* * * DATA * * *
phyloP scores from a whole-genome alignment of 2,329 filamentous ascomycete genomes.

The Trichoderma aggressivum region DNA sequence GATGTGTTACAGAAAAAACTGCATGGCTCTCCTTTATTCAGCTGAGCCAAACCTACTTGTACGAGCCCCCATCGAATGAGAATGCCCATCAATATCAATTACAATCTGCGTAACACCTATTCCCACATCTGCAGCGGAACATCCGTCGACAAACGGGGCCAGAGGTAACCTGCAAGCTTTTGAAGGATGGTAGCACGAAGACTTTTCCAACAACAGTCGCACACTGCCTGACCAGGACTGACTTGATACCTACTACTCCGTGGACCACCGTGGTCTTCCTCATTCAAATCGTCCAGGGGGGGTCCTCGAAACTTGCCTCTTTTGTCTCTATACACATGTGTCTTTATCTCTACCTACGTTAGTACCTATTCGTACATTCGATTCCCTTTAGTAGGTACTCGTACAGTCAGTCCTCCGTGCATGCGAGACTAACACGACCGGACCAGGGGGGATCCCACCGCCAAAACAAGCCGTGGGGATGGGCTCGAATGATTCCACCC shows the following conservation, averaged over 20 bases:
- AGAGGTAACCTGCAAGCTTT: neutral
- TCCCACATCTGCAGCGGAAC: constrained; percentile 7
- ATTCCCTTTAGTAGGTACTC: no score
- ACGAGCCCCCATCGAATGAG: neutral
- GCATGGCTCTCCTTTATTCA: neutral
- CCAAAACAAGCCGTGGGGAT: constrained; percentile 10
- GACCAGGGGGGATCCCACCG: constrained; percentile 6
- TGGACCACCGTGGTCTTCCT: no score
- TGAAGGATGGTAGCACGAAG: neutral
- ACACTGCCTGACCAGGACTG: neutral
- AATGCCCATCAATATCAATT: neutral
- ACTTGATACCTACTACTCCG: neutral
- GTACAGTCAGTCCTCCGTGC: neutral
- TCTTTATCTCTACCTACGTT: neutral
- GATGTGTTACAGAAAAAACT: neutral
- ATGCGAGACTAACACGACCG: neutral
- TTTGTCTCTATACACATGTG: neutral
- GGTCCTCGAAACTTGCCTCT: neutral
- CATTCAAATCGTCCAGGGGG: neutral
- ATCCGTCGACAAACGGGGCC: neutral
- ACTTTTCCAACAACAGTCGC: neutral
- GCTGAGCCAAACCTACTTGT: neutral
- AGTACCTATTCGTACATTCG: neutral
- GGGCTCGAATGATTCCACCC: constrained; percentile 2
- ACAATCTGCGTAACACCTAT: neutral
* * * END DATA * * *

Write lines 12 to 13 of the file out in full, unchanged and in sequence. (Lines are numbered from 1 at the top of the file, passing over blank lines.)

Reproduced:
- ACACTGCCTGACCAGGACTG: neutral
- AATGCCCATCAATATCAATT: neutral